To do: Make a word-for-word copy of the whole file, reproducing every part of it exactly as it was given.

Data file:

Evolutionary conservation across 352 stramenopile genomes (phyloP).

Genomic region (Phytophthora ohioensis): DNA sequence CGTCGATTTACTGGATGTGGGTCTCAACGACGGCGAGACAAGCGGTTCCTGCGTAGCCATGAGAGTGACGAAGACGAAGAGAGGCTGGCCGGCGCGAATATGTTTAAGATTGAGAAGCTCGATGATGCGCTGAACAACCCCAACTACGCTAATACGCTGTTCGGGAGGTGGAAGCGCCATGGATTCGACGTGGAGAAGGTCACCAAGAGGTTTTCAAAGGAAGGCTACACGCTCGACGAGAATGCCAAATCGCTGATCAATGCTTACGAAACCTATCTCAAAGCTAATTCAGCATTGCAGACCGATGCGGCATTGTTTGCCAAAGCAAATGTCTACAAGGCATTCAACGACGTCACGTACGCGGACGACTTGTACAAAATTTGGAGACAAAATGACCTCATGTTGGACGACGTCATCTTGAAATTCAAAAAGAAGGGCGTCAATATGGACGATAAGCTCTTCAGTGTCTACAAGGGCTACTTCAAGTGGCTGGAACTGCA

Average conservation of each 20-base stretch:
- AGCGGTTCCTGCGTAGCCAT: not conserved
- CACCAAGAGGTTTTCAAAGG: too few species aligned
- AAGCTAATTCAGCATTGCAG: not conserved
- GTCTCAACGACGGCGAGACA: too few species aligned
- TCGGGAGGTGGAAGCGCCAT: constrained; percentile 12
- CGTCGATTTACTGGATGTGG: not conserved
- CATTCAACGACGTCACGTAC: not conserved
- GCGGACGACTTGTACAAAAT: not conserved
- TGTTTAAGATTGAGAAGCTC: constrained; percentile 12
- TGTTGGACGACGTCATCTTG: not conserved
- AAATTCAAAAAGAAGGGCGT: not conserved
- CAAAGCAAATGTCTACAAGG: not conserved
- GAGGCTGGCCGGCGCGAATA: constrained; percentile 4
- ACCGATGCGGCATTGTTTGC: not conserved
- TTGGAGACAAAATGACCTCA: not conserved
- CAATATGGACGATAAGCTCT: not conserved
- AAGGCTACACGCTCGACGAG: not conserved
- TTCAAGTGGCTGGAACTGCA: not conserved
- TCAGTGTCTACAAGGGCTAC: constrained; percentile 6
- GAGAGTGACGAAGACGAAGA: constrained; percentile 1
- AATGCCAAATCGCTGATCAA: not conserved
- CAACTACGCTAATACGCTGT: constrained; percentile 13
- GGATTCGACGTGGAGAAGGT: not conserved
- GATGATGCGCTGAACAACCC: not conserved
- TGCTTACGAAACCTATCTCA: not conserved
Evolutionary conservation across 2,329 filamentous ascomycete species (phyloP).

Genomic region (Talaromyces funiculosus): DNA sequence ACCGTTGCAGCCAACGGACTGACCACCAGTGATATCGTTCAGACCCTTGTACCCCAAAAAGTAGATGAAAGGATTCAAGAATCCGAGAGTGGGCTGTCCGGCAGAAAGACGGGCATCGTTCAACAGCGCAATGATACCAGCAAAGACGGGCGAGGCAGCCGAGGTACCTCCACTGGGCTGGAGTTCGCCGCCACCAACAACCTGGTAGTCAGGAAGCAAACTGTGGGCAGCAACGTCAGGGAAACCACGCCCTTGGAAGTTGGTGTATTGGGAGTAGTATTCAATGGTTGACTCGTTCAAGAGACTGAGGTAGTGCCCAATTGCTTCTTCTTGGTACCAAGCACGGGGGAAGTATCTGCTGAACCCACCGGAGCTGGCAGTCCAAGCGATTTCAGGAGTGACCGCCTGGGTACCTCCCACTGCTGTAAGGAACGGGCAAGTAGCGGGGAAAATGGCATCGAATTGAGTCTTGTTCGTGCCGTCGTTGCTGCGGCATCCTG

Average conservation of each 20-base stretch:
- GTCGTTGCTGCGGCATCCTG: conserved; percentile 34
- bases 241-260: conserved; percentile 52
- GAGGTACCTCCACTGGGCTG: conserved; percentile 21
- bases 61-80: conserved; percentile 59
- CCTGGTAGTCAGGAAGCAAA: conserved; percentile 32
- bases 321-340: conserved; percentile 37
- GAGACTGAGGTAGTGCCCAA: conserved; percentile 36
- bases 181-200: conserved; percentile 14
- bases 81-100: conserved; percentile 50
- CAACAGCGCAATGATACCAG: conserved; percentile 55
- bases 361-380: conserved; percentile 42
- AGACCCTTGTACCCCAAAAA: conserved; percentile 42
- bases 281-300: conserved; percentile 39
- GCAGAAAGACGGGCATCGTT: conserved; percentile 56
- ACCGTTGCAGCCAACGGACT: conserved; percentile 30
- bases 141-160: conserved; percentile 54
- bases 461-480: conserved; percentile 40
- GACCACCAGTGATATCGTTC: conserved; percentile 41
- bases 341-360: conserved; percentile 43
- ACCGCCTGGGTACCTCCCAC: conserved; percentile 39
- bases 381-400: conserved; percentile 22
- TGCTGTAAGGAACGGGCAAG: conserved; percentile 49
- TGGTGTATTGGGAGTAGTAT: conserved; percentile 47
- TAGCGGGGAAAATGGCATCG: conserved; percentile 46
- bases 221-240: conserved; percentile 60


Evolutionary conservation across 352 stramenopile genomes (phyloP).

Genomic region (Phytophthora ohioensis): DNA sequence CGTCGATTTACTGGATGTGGGTCTCAACGACGGCGAGACAAGCGGTTCCTGCGTAGCCATGAGAGTGACGAAGACGAAGAGAGGCTGGCCGGCGCGAATATGTTTAAGATTGAGAAGCTCGATGATGCGCTGAACAACCCCAACTACGCTAATACGCTGTTCGGGAGGTGGAAGCGCCATGGATTCGACGTGGAGAAGGTCACCAAGAGGTTTTCAAAGGAAGGCTACACGCTCGACGAGAATGCCAAATCGCTGATCAATGCTTACGAAACCTATCTCAAAGCTAATTCAGCATTGCAGACCGATGCGGCATTGTTTGCCAAAGCAAATGTCTACAAGGCATTCAACGACGTCACGTACGCGGACGACTTGTACAAAATTTGGAGACAAAATGACCTCATGTTGGACGACGTCATCTTGAAATTCAAAAAGAAGGGCGTCAATATGGACGATAAGCTCTTCAGTGTCTACAAGGGCTACTTCAAGTGGCTGGAACTGCA

Average conservation of each 20-base stretch:
- AGCGGTTCCTGCGTAGCCAT: not conserved
- CACCAAGAGGTTTTCAAAGG: too few species aligned
- AAGCTAATTCAGCATTGCAG: not conserved
- GTCTCAACGACGGCGAGACA: too few species aligned
- TCGGGAGGTGGAAGCGCCAT: constrained; percentile 12
- CGTCGATTTACTGGATGTGG: not conserved
- CATTCAACGACGTCACGTAC: not conserved
- GCGGACGACTTGTACAAAAT: not conserved
- TGTTTAAGATTGAGAAGCTC: constrained; percentile 12
- TGTTGGACGACGTCATCTTG: not conserved
- AAATTCAAAAAGAAGGGCGT: not conserved
- CAAAGCAAATGTCTACAAGG: not conserved
- GAGGCTGGCCGGCGCGAATA: constrained; percentile 4
- ACCGATGCGGCATTGTTTGC: not conserved
- TTGGAGACAAAATGACCTCA: not conserved
- CAATATGGACGATAAGCTCT: not conserved
- AAGGCTACACGCTCGACGAG: not conserved
- TTCAAGTGGCTGGAACTGCA: not conserved
- TCAGTGTCTACAAGGGCTAC: constrained; percentile 6
- GAGAGTGACGAAGACGAAGA: constrained; percentile 1
- AATGCCAAATCGCTGATCAA: not conserved
- CAACTACGCTAATACGCTGT: constrained; percentile 13
- GGATTCGACGTGGAGAAGGT: not conserved
- GATGATGCGCTGAACAACCC: not conserved
- TGCTTACGAAACCTATCTCA: not conserved
Evolutionary conservation across 2,329 filamentous ascomycete species (phyloP).

Genomic region (Talaromyces funiculosus): DNA sequence ACCGTTGCAGCCAACGGACTGACCACCAGTGATATCGTTCAGACCCTTGTACCCCAAAAAGTAGATGAAAGGATTCAAGAATCCGAGAGTGGGCTGTCCGGCAGAAAGACGGGCATCGTTCAACAGCGCAATGATACCAGCAAAGACGGGCGAGGCAGCCGAGGTACCTCCACTGGGCTGGAGTTCGCCGCCACCAACAACCTGGTAGTCAGGAAGCAAACTGTGGGCAGCAACGTCAGGGAAACCACGCCCTTGGAAGTTGGTGTATTGGGAGTAGTATTCAATGGTTGACTCGTTCAAGAGACTGAGGTAGTGCCCAATTGCTTCTTCTTGGTACCAAGCACGGGGGAAGTATCTGCTGAACCCACCGGAGCTGGCAGTCCAAGCGATTTCAGGAGTGACCGCCTGGGTACCTCCCACTGCTGTAAGGAACGGGCAAGTAGCGGGGAAAATGGCATCGAATTGAGTCTTGTTCGTGCCGTCGTTGCTGCGGCATCCTG

Average conservation of each 20-base stretch:
- GTCGTTGCTGCGGCATCCTG: conserved; percentile 34
- bases 241-260: conserved; percentile 52
- GAGGTACCTCCACTGGGCTG: conserved; percentile 21
- bases 61-80: conserved; percentile 59
- CCTGGTAGTCAGGAAGCAAA: conserved; percentile 32
- bases 321-340: conserved; percentile 37
- GAGACTGAGGTAGTGCCCAA: conserved; percentile 36
- bases 181-200: conserved; percentile 14
- bases 81-100: conserved; percentile 50
- CAACAGCGCAATGATACCAG: conserved; percentile 55
- bases 361-380: conserved; percentile 42
- AGACCCTTGTACCCCAAAAA: conserved; percentile 42
- bases 281-300: conserved; percentile 39
- GCAGAAAGACGGGCATCGTT: conserved; percentile 56
- ACCGTTGCAGCCAACGGACT: conserved; percentile 30
- bases 141-160: conserved; percentile 54
- bases 461-480: conserved; percentile 40
- GACCACCAGTGATATCGTTC: conserved; percentile 41
- bases 341-360: conserved; percentile 43
- ACCGCCTGGGTACCTCCCAC: conserved; percentile 39
- bases 381-400: conserved; percentile 22
- TGCTGTAAGGAACGGGCAAG: conserved; percentile 49
- TGGTGTATTGGGAGTAGTAT: conserved; percentile 47
- TAGCGGGGAAAATGGCATCG: conserved; percentile 46
- bases 221-240: conserved; percentile 60